Hospital Asks to Send Reagan Shooter John Hinckley to Mother’s Home

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This 30 March 1981 file photo shows John Hinckley Jr. (L) escorted by police in Washington, DC, following his arrest after shooting and seriously wounding then US president Ronald Reagan.

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A psychiatric hospital has asked a U.S. court to let John W. Hinckley Jr., the man who shot President Ronald Reagan in 1981, live full-time with his mother in Virginia, a federal judge said Wednesday.

The revelation came at the start of what is expected to be several days of hearings examining how much more freedom to grant Hinckley, who shot Reagan and wounded three others. Hinckley, 59, was found not guilty by reason of insanity and has been granted more privileges and freedom from St. Elizabeths Hospital in Washington over the years.

Most recently, he has been permitted to spend 17-day stretches at his mother’ home in Williamsburg, Virginia. Hinckley’s attorney, Barry Levine, told U.S. District Judge Paul Friedman in an opening statement Wednesday that the judge should grant the hospital’s request for his client to live full-time in Williamsburg on convalescent leave because he’s no longer dangerous and his mental illness has long been in remission.

“There is broad agreement by all medical experts that Mr. Hinckley will not be a danger to himself and others,” Levine said, calling the hospital’s request an “incremental step” in light of his current lengthy visits to Williamsburg. “He’s clinically ready.”

Hinckley Quiet

Hinckley, clad in a gray sports coat and white shirt, sat quietly throughout the hearing, sipping water and showing no emotion, even when prosecutors raised his past failed relationships with women and the violence he unleashed on March 30, 1981. The presidential assailant turns 60 next month and looks very much his age -- his boyish looks replaced by a paunch, jowls and thinning gray hair.

Federal prosecutors countered that St. Elizabeths hasn’t established enough oversight to ensure that their infamous patient follows treatment plans and does no harm. They asked Friedman to reject the plan until stricter conditions are implemented.

For example, prosecutors said, the government would like Hinckley to wear an ankle bracelet that tracks his movements and to keep in closer contact with treatment providers in Williamsburg and at St Elizabeths.

“Now is not the time to loosen the reigns of the hospital,” Assistant U.S. Attorney Colleen Kennedy said, adding that such a move is “not safe, not feasible.”

Prosecutor’s Account

Kennedy also recounted Hinckley’s violent act in 1981, past problems with women and his deception on previous visits to Williamsburg. She said he lied to health-care providers as recently as 2011 when he told them he attended a movie. He instead skipped the movie and visited a bookstore, where he browsed some shelves that contained books about presidents, assassinations and near assassinations.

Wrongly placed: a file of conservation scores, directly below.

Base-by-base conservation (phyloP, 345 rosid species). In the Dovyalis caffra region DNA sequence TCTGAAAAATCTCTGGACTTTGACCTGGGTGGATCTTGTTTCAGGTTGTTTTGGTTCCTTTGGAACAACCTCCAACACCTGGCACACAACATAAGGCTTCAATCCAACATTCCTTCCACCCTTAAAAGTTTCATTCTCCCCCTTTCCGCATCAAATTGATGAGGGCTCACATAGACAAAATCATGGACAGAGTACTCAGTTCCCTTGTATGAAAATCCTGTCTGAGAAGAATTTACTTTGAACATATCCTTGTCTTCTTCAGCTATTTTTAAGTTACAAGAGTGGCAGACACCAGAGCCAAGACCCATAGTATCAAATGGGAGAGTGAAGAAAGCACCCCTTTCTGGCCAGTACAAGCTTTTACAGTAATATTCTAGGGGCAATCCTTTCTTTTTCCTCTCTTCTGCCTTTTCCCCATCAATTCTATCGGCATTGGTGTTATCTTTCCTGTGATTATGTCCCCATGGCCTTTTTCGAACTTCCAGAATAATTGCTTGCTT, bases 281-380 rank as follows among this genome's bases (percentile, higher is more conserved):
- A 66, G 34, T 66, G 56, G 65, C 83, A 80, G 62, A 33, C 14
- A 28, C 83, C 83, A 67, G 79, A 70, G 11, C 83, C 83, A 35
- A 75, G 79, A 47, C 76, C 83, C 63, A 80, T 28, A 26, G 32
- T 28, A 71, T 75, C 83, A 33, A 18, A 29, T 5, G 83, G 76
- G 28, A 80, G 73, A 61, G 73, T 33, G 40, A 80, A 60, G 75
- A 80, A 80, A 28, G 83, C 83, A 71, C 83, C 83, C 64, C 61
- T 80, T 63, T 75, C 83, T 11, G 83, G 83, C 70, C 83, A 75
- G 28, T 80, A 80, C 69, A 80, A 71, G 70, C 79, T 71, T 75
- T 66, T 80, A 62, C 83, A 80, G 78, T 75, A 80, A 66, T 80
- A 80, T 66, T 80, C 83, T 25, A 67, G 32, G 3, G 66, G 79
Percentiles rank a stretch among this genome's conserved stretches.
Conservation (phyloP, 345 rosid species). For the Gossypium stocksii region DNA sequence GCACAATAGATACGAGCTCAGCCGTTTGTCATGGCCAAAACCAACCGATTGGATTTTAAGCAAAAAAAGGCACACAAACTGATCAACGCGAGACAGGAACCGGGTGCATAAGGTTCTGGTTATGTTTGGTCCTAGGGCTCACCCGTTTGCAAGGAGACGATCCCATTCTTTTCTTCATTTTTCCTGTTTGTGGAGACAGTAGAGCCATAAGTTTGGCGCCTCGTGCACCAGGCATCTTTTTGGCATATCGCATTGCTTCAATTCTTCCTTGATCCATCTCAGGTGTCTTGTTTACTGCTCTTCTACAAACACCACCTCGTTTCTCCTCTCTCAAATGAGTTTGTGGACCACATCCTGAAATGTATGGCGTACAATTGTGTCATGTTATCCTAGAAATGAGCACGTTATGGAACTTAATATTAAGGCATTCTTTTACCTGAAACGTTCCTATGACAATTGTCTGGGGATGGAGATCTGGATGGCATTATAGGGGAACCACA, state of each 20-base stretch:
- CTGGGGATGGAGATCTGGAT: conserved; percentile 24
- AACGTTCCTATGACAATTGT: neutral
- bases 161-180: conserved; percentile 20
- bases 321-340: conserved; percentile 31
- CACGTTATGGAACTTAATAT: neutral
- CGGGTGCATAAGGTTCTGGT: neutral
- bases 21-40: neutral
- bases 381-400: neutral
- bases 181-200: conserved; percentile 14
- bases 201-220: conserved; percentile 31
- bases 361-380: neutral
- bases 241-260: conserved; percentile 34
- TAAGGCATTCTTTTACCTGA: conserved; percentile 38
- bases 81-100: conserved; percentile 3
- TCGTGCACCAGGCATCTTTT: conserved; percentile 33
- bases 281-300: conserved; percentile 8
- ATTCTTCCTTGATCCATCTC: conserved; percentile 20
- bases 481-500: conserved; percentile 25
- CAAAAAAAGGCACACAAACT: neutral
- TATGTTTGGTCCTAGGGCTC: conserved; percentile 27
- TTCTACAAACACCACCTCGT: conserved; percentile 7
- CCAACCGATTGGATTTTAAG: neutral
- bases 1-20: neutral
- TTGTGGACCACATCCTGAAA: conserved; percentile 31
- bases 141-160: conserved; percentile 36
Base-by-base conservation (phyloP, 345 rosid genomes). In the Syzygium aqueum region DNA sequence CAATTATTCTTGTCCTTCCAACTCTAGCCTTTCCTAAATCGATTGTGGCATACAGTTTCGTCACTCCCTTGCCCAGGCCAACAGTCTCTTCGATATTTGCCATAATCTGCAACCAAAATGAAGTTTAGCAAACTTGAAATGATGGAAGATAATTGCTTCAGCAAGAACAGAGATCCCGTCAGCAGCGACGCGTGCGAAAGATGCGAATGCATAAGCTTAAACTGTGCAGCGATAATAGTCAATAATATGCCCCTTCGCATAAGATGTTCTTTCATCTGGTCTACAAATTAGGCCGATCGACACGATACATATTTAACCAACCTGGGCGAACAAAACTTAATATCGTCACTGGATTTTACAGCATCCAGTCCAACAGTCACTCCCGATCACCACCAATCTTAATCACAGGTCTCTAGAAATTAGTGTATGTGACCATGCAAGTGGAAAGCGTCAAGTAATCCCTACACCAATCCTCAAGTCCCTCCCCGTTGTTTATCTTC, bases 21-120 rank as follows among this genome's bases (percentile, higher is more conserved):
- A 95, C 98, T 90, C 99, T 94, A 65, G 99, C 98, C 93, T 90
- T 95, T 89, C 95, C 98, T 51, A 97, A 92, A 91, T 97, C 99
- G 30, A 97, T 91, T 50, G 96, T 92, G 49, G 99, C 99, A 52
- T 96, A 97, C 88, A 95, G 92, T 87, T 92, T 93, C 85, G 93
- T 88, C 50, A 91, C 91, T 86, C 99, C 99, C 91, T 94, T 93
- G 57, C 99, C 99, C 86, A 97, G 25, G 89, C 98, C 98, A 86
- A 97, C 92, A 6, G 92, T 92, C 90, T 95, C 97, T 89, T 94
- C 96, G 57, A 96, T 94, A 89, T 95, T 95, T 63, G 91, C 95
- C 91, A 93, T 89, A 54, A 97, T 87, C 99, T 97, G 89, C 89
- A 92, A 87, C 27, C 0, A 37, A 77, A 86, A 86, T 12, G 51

Kennedy also expressed concerns that the hospital and Hinckley’s family have not engaged in enough planning for future contingencies and didn’t have the funds to sustain his current level of care. His mother, Jo Ann, is 89, though in good health.

Hinckley’s older brother and sister testified before Friedman on Wednesday, saying they thought their younger sibling was ready to move to Williamsburg and the family had at least $500,000 it could access to finance his care over the next few years. Both live in the Dallas area and visit Williamsburg frequently when Hinckley is staying with their mother, they said.

Volunteer Work

They both described a man who does his chores, yearns to get a paying job and enjoys his volunteer work at a Virginia psychiatric hospital.

Scott Hinckley said his brother has a girlfriend, though his sister testified that the woman was just a female friend, and still loved composing music and had gotten interested in photography. He also said his brother has learned to display better judgment. Within the past few years, he testified, he and his brother made last-minute plans to attend a movie. Five minutes into the film, an image of actress Jodie Foster appeared on the screen. Hinckley nudged his brother and said they had to go and they left the theater.

On March 30, 1981, Hinckley sought to kill Reagan to impress the movie star, whom he had become obsessed with after watching the film “Taxi Driver” more than a dozen times. Hinckley failed in his quest, wounding the president, press secretary Jim Brady, Secret Service Agent Timothy McCarthy and Washington police officer Thomas Delahanty after the president had finished a speech at the Washington Hilton hotel.

Reagan almost died, losing more than half of his blood; doctors retrieved Hinckley’s bullet a mere inch from his heart.

Brady, who suffered brain damage in the attack, died Aug. 4, 2014 at age 73, and a medical examiner ruled the death homicide related to the shooting. The U.S. attorney in Washington said in January that Hinckley wouldn’t face prosecution over Brady’s death. Sarah Brady, the press secretary’s wife, died early this month, also at the age of 73.

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